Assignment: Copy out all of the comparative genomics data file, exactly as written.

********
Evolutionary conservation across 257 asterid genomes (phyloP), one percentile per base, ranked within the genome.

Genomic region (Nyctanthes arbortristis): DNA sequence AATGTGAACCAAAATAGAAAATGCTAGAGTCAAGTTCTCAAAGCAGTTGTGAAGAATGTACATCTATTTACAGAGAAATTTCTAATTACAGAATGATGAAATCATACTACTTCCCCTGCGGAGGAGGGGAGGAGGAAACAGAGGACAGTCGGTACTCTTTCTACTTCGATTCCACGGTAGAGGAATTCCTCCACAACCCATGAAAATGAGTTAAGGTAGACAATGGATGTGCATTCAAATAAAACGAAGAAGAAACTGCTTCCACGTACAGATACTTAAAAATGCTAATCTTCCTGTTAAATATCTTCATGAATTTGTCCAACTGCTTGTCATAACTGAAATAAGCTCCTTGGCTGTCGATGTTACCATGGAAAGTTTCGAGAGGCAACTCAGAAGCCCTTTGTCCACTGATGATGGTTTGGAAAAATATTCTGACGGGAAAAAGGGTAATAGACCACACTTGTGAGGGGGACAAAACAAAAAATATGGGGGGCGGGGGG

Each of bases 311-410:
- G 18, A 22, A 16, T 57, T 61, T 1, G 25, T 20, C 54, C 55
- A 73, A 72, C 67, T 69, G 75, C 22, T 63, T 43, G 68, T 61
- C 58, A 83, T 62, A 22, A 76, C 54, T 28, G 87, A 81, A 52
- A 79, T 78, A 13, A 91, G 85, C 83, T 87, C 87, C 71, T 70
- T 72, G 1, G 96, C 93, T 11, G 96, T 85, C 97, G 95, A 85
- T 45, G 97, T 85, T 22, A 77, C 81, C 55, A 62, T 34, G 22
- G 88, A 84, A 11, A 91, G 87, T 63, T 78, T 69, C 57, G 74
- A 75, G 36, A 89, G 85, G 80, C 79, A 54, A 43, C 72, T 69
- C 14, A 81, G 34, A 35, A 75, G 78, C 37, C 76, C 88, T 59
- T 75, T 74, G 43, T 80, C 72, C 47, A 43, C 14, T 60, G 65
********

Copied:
Evolutionary conservation across 257 asterid genomes (phyloP), one percentile per base, ranked within the genome.

Genomic region (Nyctanthes arbortristis): DNA sequence AATGTGAACCAAAATAGAAAATGCTAGAGTCAAGTTCTCAAAGCAGTTGTGAAGAATGTACATCTATTTACAGAGAAATTTCTAATTACAGAATGATGAAATCATACTACTTCCCCTGCGGAGGAGGGGAGGAGGAAACAGAGGACAGTCGGTACTCTTTCTACTTCGATTCCACGGTAGAGGAATTCCTCCACAACCCATGAAAATGAGTTAAGGTAGACAATGGATGTGCATTCAAATAAAACGAAGAAGAAACTGCTTCCACGTACAGATACTTAAAAATGCTAATCTTCCTGTTAAATATCTTCATGAATTTGTCCAACTGCTTGTCATAACTGAAATAAGCTCCTTGGCTGTCGATGTTACCATGGAAAGTTTCGAGAGGCAACTCAGAAGCCCTTTGTCCACTGATGATGGTTTGGAAAAATATTCTGACGGGAAAAAGGGTAATAGACCACACTTGTGAGGGGGACAAAACAAAAAATATGGGGGGCGGGGGG

Each of bases 311-410:
- G 18, A 22, A 16, T 57, T 61, T 1, G 25, T 20, C 54, C 55
- A 73, A 72, C 67, T 69, G 75, C 22, T 63, T 43, G 68, T 61
- C 58, A 83, T 62, A 22, A 76, C 54, T 28, G 87, A 81, A 52
- A 79, T 78, A 13, A 91, G 85, C 83, T 87, C 87, C 71, T 70
- T 72, G 1, G 96, C 93, T 11, G 96, T 85, C 97, G 95, A 85
- T 45, G 97, T 85, T 22, A 77, C 81, C 55, A 62, T 34, G 22
- G 88, A 84, A 11, A 91, G 87, T 63, T 78, T 69, C 57, G 74
- A 75, G 36, A 89, G 85, G 80, C 79, A 54, A 43, C 72, T 69
- C 14, A 81, G 34, A 35, A 75, G 78, C 37, C 76, C 88, T 59
- T 75, T 74, G 43, T 80, C 72, C 47, A 43, C 14, T 60, G 65